The end of Barak Obama’s presidential term is only about a year away, and so far he has remained faithful to the tradition that American presidents have of not visiting the Maghreb region, essentially Morocco and Algeria, which confirms that this region remains of no interest to the Whitehouse.
Obama has made three visits to the African continent since he first arrived in the White House, his last visit was during July and August in 2015. However, throughout these visits Obama has marginalized North Africa, especially Morocco and Algeria. The lack of interest the Whitehouse shows for the Maghreb is quite striking, with only the foreign ministry having paid some attention to this region.
There are multiple reasons that do not favour Obama visiting the Maghreb, which we’ll try to summarize next:
One of these reasons may be that despite several of Obama’s speeches praising the new Tunisian democracy after the Arab Spring, the current situation of insecurity impedes a symbolic visit by the US President. In addition to this, the US President cannot visit Tunisia without also visiting Morocco and Algeria, as otherwise it would be obvious that the US is marginalizing these countries.
With regards to Algeria, it is unthinkable that Obama will visit a country ruled by a politician from the Cold War era, Abdelaziz Bouteflika -who despite his poor health continues clinging to power-, especially given that Obama has vehemently criticized the decision by some African presidents to permanently grip the seat of power.
But the Pentagon does find Algeria attractive, much more for the role it can play against terrorism in the Sahel area than for its oil or gas. In which case, we are talking about a temporary interest, one that is time limited.
The case of Morocco is paradoxical because it was the first country in history to recognize the US, in the year 1777. Historically, Morocco has been considered an ally, especially during the Cold War and in the war against terrorism, but under Obama’s presidency relations have undergone a significant decline. Particularly when, at the UN Security Council in April 2013, Washington presented a draft resolution allowing a UN mission in the Sahara, MINURSO, to monitor human rights in this conflict. Rabat saw this initiative as a betrayal, and scrapped the joint military manoeuvres that were planned for April 2013. At the same time, Morocco hinted that the country might decide on a future linked to China and Russia.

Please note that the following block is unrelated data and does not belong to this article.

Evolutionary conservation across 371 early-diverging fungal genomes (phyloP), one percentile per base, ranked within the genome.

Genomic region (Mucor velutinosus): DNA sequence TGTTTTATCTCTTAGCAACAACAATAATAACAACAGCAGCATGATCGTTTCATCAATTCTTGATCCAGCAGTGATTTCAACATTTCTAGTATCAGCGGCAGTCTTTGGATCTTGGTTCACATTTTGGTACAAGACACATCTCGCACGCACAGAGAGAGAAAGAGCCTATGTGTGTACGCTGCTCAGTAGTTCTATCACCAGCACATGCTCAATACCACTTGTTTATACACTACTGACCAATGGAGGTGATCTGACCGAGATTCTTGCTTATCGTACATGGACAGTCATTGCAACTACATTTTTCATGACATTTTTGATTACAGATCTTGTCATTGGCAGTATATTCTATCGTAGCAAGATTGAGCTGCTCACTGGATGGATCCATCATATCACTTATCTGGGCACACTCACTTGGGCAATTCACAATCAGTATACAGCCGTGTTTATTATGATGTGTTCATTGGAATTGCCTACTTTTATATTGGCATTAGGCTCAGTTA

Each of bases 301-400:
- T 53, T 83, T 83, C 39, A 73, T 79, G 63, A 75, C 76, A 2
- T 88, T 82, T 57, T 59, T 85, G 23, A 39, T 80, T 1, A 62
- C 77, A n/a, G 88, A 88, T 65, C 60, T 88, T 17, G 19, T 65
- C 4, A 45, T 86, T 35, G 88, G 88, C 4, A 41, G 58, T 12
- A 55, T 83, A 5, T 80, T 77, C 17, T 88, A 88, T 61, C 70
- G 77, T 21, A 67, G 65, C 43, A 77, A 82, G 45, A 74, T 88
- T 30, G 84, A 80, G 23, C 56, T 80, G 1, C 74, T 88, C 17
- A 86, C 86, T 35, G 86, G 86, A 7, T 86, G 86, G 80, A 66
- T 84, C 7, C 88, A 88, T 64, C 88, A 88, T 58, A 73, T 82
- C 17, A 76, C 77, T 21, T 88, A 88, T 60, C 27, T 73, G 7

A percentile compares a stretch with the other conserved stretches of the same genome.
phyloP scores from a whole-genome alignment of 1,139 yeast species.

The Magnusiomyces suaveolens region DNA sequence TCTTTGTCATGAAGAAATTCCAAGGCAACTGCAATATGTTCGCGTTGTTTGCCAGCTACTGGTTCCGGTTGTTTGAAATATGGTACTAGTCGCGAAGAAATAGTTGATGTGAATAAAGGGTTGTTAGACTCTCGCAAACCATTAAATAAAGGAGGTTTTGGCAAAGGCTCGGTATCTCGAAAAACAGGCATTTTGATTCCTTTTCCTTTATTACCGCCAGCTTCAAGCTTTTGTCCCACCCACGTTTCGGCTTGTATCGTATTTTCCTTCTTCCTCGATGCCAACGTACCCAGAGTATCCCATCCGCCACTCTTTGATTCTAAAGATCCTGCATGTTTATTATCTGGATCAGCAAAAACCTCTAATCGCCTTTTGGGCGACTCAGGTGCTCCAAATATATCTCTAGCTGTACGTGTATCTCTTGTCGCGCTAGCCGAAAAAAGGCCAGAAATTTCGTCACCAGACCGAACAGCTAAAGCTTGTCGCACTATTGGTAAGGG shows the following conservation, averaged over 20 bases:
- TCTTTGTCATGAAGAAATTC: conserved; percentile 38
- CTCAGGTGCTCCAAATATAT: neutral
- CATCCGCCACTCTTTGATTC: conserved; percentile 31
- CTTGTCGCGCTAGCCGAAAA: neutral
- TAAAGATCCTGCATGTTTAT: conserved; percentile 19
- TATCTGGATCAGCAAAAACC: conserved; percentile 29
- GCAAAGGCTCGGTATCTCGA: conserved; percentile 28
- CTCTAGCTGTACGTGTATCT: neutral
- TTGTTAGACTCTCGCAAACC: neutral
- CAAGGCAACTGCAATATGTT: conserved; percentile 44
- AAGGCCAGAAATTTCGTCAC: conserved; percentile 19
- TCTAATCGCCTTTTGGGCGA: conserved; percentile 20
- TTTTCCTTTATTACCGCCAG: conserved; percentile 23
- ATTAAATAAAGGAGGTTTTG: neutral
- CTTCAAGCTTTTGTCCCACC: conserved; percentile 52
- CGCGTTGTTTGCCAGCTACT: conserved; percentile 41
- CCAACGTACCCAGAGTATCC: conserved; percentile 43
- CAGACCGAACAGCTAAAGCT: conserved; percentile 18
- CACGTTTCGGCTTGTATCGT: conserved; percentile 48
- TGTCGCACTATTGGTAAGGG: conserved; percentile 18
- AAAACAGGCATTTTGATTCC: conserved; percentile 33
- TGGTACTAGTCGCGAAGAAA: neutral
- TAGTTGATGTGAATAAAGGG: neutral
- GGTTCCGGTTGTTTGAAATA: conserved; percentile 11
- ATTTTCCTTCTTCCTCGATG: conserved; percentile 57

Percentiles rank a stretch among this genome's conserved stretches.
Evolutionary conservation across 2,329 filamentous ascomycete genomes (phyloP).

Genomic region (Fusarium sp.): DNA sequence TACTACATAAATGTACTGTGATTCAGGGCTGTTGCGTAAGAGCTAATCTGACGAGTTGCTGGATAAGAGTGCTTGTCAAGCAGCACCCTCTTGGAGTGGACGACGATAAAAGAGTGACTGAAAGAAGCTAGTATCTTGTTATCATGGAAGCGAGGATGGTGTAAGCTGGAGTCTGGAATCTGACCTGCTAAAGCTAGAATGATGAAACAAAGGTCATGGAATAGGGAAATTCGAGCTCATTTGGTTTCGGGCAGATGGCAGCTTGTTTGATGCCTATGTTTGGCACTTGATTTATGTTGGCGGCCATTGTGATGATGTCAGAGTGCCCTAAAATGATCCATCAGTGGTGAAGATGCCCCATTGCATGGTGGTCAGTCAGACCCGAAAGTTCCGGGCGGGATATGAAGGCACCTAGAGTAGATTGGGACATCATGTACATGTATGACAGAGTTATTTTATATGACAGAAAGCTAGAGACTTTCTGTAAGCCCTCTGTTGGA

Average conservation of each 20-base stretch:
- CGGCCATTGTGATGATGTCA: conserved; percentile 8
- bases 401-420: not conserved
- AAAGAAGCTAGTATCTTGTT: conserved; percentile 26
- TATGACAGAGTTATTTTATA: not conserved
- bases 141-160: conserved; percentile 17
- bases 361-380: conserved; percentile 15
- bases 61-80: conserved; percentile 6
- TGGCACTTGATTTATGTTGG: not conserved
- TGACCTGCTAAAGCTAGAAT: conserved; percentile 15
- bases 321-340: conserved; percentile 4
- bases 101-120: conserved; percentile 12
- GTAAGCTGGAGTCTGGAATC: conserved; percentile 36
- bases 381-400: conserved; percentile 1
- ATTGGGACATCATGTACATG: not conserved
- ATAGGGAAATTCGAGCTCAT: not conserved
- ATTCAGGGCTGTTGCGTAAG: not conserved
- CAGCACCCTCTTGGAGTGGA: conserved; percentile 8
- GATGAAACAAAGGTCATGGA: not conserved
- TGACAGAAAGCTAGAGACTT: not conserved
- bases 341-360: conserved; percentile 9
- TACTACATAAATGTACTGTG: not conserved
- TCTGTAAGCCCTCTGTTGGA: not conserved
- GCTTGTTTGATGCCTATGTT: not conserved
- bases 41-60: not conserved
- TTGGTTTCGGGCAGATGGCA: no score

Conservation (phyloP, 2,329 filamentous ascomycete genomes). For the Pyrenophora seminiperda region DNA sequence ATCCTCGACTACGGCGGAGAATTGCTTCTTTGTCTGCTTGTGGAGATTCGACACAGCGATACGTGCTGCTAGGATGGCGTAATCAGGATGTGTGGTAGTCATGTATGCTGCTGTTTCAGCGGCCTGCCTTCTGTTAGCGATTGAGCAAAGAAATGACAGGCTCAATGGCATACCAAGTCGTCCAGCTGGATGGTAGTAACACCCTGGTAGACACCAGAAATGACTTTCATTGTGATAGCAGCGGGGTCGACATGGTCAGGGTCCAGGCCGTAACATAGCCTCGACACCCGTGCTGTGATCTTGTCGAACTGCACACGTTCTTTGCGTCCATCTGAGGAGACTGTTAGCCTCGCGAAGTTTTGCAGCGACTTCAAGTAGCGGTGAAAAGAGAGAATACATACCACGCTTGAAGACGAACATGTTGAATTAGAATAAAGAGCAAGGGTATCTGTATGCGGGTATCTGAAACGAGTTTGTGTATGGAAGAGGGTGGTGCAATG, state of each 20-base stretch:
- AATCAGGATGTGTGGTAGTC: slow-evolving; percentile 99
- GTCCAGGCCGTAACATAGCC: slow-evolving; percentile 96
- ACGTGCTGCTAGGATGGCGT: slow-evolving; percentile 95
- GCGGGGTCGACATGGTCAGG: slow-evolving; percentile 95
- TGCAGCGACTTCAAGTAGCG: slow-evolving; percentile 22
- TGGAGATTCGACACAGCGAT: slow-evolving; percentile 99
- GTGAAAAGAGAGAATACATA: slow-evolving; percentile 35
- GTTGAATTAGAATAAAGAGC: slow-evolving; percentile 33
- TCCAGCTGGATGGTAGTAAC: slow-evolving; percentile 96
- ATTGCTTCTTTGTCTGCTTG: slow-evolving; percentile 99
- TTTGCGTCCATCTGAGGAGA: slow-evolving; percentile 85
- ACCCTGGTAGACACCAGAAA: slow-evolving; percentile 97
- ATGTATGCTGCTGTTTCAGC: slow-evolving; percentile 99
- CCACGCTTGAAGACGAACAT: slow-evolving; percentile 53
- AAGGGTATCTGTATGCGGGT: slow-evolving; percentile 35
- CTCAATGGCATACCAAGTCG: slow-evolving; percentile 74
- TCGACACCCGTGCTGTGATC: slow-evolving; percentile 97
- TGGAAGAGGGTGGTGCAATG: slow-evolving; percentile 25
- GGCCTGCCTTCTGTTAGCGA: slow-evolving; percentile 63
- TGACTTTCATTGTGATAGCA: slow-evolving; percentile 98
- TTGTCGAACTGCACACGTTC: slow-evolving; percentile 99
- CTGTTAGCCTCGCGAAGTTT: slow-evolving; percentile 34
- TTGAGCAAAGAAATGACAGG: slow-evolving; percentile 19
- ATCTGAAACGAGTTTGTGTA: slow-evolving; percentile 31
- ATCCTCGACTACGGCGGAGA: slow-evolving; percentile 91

The meeting between Obama and Mohamed VI in November 2013, after the April 2013 crisis, did not represent a qualitative leap in bilateral relations. Washington continues to demand greater democracy and respect of human rights. Despite any misunderstandings, the relationship remains at a quite acceptable level.
On the other hand, Washington still considers the Maghreb an area of EU influence, particularly of France, and therefore the relations it maintains with the Maghreb are very secondary.
As an African region the Maghreb has not enjoyed the interest that the Whitehouse has shown for the African continent, nor the interest that Washington dedicates to the Arab world, and as for the Americans the latter is limited to the Middle East.
The only and last official visit to the Maghreb by a US President dates back to 1959, with Eisenhower’s visit. We’re talking then about black and white pictures. Presently, a visit to the Maghreb by Obama in 2016 is not on the cards.
Should Hilary Clinton win the upcoming presidential elections, she would make an official visit to the Maghreb. As Head of US diplomacy, Hilary Clinton signed the covenants of strategic dialogue with Morocco and Algeria. She also knows the region very well, so a visit to the Maghreb is very likely.
We will then have a picture of an American President not only in full Technicolor but also in HD, to replace the black and white picture of Eisenhower.